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Lythraceae: Loosestrife Family Plant Identification Characteristics.

Plants of the
Loosestrife Family

      If you have seen a marshland of tall and skinny plants with lots of pink-purple families, then you have likely met one prominent member of the Loosestrife family. Purple loosestrife (Lythrum salicaria) introduced as an ornamental plant from Europe in the late 1800s. Its square stems and opposite leaves may mislead you to think that it is a member of the Mint family, until you examine the flowers. Purple loosestrife propagates quickly via spreading roots and prolific seed production. It has taken over swamps from coast to coast, altering the ecology and reducing habitat for native species. Any small or isolated patches should be reported to the landowner or public agency in charge of the land.

      Members of the Loosestrife family are herbs in the northern latitudes, while some species in the tropics are trees. These plants have opposite or whorled leaves. They have regular, bisexual flowers with 4, 6, or 8 sepals and a like number of petals (sometimes absent). There are typically twice as many stamens as petals, forming two circles of different lengths. The ovary is confusing at first, because it looks like an inferior ovary where the sepals and petals are above the ovary. However, it is an illusion due to the deep floral cup. The point of attachment is actually below the ovary, so the ovary is positioned superior in most species, or halfway in between on some. The ovary consists of 2 to 6 carpels (syncarpous) with the partition walls present, forming an equal number of chambers. It matures as a capsule with several to numerous seeds. Most plants in this family are adapted to damp soils. Worldwide, there are 25 genera and 550 species. Seven genera are native to North America, as listed below. Crepe myrtle (Lagerstroemia) is harvested for lumber in the tropics and cultivated as an ornamental elsewhere. It has escaped cultivation in parts of the south. Tannins and alkaloids are common in this family. Note: Some plants in the Primrose family share the common name "loosestrife."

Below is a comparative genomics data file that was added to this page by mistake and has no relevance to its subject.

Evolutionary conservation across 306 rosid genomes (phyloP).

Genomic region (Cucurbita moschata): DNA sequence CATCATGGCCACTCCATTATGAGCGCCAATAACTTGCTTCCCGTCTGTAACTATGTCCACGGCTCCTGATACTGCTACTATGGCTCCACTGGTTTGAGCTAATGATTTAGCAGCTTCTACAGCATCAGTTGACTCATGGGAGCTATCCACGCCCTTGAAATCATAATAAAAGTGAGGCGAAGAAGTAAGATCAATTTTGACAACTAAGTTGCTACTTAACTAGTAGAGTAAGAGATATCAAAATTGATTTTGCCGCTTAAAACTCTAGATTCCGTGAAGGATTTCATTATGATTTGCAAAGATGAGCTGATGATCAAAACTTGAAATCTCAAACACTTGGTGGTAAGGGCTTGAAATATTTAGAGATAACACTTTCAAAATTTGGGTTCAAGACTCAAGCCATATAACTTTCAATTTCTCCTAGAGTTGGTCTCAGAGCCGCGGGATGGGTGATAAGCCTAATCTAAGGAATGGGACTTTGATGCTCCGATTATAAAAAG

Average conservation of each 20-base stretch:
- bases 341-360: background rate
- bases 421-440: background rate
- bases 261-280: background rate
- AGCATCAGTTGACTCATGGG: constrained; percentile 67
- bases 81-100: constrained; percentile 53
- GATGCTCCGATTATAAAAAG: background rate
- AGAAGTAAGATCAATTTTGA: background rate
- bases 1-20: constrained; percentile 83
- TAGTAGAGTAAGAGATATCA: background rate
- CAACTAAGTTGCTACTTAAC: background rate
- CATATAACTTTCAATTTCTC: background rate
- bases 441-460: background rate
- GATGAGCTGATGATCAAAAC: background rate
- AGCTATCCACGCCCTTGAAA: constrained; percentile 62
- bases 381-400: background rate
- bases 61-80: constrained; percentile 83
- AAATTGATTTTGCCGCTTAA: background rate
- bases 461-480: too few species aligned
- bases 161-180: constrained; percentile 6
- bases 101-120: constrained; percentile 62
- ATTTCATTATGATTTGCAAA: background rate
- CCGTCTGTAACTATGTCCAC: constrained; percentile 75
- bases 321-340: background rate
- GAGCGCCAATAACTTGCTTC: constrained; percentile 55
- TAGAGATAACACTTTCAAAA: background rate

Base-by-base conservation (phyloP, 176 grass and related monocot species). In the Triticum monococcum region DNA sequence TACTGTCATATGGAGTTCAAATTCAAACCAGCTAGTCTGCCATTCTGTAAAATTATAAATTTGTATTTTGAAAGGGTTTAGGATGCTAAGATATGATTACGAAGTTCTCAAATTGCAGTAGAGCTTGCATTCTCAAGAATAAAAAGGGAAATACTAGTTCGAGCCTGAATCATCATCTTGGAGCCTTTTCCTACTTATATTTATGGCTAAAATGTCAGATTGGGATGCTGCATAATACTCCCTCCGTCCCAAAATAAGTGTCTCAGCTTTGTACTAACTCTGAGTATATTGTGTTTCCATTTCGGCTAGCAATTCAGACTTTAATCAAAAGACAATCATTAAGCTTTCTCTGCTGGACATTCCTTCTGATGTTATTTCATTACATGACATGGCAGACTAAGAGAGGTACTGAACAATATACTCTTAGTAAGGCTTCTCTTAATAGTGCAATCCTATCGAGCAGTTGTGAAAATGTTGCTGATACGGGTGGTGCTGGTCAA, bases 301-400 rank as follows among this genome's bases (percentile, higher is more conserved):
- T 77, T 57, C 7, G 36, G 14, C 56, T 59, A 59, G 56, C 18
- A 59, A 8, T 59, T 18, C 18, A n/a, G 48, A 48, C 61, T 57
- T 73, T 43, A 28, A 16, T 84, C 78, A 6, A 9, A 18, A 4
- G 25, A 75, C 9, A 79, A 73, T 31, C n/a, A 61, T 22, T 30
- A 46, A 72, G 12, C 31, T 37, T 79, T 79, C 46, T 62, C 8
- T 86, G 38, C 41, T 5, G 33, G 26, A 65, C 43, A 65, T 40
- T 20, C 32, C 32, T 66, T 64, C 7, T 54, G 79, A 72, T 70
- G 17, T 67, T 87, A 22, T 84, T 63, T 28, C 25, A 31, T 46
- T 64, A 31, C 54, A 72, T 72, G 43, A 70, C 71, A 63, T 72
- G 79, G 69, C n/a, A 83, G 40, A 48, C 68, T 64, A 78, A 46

Key Words: Twice the number of stamens as petals, in two series-short and tall.

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Lythrum salicaria. Purple Loosestrife.

Lythrum salicaria. Purple Loosestrife.

Lythrum salicaria. Purple Loosestrife.

Lythrum salicaria. Purple Loosestrife.

Punica granatum. Pomegranite.

Punica granatum. Pomegranite. Originally native to Iran.

Punica granatum. Pomegranite.

Punica granatum. Pomegranite. Photographed in New Zealand.

There are more
Loosestrife Family pictures

Botany in a Day: The Patterns Method of Plant Identification
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Botany in a Day
Foraging the Mountain West
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Foraging the Mountain West

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      Looking for life-changing resources? Check out these books by Thomas J. Elpel:

Green Prosperity: Quit Your Job, Live Your Dreams.
Roadmap to Reality: Consciousness, Worldviews, and the Blossoming of Human Spirit
to Reality
Living Homes: Stone Masonry, Log, and Strawbale Construction
Participating in Nature: Wilderness Survival and Primitive Living Skills.
in Nature
Foraging the Mountain West: Gourmet Edible Plants, Mushrooms, and Meat.
Foraging the
Mountain West
Botany in a Day: The Patterns Method of Plant Identification
in a Day
Shanleya's Quest: A Botany Adventure for Kids

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